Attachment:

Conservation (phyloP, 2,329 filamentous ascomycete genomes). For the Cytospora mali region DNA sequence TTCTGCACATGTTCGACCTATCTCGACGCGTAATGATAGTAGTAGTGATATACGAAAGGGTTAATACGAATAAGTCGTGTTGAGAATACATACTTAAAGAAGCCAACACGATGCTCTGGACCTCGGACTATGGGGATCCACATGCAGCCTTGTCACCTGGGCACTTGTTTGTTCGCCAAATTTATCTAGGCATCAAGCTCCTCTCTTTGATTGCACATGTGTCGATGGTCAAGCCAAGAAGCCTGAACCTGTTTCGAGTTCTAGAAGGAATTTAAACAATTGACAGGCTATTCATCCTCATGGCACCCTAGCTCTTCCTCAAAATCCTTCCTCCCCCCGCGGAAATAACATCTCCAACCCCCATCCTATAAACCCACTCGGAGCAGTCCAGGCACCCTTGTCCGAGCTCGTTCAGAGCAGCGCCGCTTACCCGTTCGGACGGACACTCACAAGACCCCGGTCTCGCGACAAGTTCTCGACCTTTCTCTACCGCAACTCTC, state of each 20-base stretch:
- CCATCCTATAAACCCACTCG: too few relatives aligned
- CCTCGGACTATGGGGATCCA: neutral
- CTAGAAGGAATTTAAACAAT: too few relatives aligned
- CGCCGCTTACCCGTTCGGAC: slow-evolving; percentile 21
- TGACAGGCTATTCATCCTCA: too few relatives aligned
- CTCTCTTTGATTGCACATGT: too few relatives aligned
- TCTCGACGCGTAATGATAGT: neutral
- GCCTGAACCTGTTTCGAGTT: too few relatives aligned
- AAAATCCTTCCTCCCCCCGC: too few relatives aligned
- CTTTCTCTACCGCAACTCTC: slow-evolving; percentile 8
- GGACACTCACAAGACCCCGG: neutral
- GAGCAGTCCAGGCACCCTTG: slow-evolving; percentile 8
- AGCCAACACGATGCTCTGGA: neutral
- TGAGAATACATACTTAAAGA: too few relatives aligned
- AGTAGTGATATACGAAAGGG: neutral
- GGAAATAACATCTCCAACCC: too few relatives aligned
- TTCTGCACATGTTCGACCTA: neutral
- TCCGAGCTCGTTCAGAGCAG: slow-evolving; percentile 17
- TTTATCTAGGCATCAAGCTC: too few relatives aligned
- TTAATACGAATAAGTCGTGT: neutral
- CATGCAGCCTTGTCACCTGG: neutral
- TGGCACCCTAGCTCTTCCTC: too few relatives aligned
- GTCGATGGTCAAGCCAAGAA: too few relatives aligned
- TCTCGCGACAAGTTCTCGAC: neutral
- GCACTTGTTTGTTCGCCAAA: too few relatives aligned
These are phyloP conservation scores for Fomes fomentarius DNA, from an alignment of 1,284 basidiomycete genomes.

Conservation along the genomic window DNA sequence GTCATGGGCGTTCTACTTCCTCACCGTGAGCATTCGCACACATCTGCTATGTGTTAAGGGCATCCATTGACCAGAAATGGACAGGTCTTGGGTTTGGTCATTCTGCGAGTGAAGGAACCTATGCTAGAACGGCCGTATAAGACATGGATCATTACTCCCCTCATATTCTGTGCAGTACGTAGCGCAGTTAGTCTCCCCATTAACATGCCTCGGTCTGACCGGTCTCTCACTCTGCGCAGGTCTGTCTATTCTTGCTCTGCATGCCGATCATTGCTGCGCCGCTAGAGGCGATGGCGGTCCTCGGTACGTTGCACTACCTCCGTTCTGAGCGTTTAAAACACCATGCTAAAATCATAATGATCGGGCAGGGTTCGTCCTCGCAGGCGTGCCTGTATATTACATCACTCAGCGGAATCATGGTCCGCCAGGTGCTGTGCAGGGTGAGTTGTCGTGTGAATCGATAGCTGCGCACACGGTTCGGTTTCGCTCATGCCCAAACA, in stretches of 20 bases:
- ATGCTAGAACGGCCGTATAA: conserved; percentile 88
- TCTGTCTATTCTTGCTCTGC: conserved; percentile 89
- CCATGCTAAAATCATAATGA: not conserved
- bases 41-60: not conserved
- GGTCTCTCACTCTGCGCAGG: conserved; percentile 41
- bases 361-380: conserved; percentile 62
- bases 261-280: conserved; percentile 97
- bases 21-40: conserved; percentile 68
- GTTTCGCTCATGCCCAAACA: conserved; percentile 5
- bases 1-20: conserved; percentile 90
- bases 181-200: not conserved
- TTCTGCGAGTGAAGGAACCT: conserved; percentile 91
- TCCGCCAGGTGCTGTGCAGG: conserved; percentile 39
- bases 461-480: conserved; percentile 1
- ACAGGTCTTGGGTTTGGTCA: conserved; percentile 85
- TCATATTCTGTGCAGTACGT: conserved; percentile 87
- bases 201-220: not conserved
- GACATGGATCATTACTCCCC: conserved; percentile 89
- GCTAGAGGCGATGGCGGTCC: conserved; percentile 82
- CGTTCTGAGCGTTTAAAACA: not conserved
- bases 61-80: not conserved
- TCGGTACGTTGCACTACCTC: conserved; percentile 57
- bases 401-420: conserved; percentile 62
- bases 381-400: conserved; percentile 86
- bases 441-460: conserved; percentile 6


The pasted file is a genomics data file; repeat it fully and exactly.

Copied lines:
Conservation (phyloP, 2,329 filamentous ascomycete genomes). For the Cytospora mali region DNA sequence TTCTGCACATGTTCGACCTATCTCGACGCGTAATGATAGTAGTAGTGATATACGAAAGGGTTAATACGAATAAGTCGTGTTGAGAATACATACTTAAAGAAGCCAACACGATGCTCTGGACCTCGGACTATGGGGATCCACATGCAGCCTTGTCACCTGGGCACTTGTTTGTTCGCCAAATTTATCTAGGCATCAAGCTCCTCTCTTTGATTGCACATGTGTCGATGGTCAAGCCAAGAAGCCTGAACCTGTTTCGAGTTCTAGAAGGAATTTAAACAATTGACAGGCTATTCATCCTCATGGCACCCTAGCTCTTCCTCAAAATCCTTCCTCCCCCCGCGGAAATAACATCTCCAACCCCCATCCTATAAACCCACTCGGAGCAGTCCAGGCACCCTTGTCCGAGCTCGTTCAGAGCAGCGCCGCTTACCCGTTCGGACGGACACTCACAAGACCCCGGTCTCGCGACAAGTTCTCGACCTTTCTCTACCGCAACTCTC, state of each 20-base stretch:
- CCATCCTATAAACCCACTCG: too few relatives aligned
- CCTCGGACTATGGGGATCCA: neutral
- CTAGAAGGAATTTAAACAAT: too few relatives aligned
- CGCCGCTTACCCGTTCGGAC: slow-evolving; percentile 21
- TGACAGGCTATTCATCCTCA: too few relatives aligned
- CTCTCTTTGATTGCACATGT: too few relatives aligned
- TCTCGACGCGTAATGATAGT: neutral
- GCCTGAACCTGTTTCGAGTT: too few relatives aligned
- AAAATCCTTCCTCCCCCCGC: too few relatives aligned
- CTTTCTCTACCGCAACTCTC: slow-evolving; percentile 8
- GGACACTCACAAGACCCCGG: neutral
- GAGCAGTCCAGGCACCCTTG: slow-evolving; percentile 8
- AGCCAACACGATGCTCTGGA: neutral
- TGAGAATACATACTTAAAGA: too few relatives aligned
- AGTAGTGATATACGAAAGGG: neutral
- GGAAATAACATCTCCAACCC: too few relatives aligned
- TTCTGCACATGTTCGACCTA: neutral
- TCCGAGCTCGTTCAGAGCAG: slow-evolving; percentile 17
- TTTATCTAGGCATCAAGCTC: too few relatives aligned
- TTAATACGAATAAGTCGTGT: neutral
- CATGCAGCCTTGTCACCTGG: neutral
- TGGCACCCTAGCTCTTCCTC: too few relatives aligned
- GTCGATGGTCAAGCCAAGAA: too few relatives aligned
- TCTCGCGACAAGTTCTCGAC: neutral
- GCACTTGTTTGTTCGCCAAA: too few relatives aligned
These are phyloP conservation scores for Fomes fomentarius DNA, from an alignment of 1,284 basidiomycete genomes.

Conservation along the genomic window DNA sequence GTCATGGGCGTTCTACTTCCTCACCGTGAGCATTCGCACACATCTGCTATGTGTTAAGGGCATCCATTGACCAGAAATGGACAGGTCTTGGGTTTGGTCATTCTGCGAGTGAAGGAACCTATGCTAGAACGGCCGTATAAGACATGGATCATTACTCCCCTCATATTCTGTGCAGTACGTAGCGCAGTTAGTCTCCCCATTAACATGCCTCGGTCTGACCGGTCTCTCACTCTGCGCAGGTCTGTCTATTCTTGCTCTGCATGCCGATCATTGCTGCGCCGCTAGAGGCGATGGCGGTCCTCGGTACGTTGCACTACCTCCGTTCTGAGCGTTTAAAACACCATGCTAAAATCATAATGATCGGGCAGGGTTCGTCCTCGCAGGCGTGCCTGTATATTACATCACTCAGCGGAATCATGGTCCGCCAGGTGCTGTGCAGGGTGAGTTGTCGTGTGAATCGATAGCTGCGCACACGGTTCGGTTTCGCTCATGCCCAAACA, in stretches of 20 bases:
- ATGCTAGAACGGCCGTATAA: conserved; percentile 88
- TCTGTCTATTCTTGCTCTGC: conserved; percentile 89
- CCATGCTAAAATCATAATGA: not conserved
- bases 41-60: not conserved
- GGTCTCTCACTCTGCGCAGG: conserved; percentile 41
- bases 361-380: conserved; percentile 62
- bases 261-280: conserved; percentile 97
- bases 21-40: conserved; percentile 68
- GTTTCGCTCATGCCCAAACA: conserved; percentile 5
- bases 1-20: conserved; percentile 90
- bases 181-200: not conserved
- TTCTGCGAGTGAAGGAACCT: conserved; percentile 91
- TCCGCCAGGTGCTGTGCAGG: conserved; percentile 39
- bases 461-480: conserved; percentile 1
- ACAGGTCTTGGGTTTGGTCA: conserved; percentile 85
- TCATATTCTGTGCAGTACGT: conserved; percentile 87
- bases 201-220: not conserved
- GACATGGATCATTACTCCCC: conserved; percentile 89
- GCTAGAGGCGATGGCGGTCC: conserved; percentile 82
- CGTTCTGAGCGTTTAAAACA: not conserved
- bases 61-80: not conserved
- TCGGTACGTTGCACTACCTC: conserved; percentile 57
- bases 401-420: conserved; percentile 62
- bases 381-400: conserved; percentile 86
- bases 441-460: conserved; percentile 6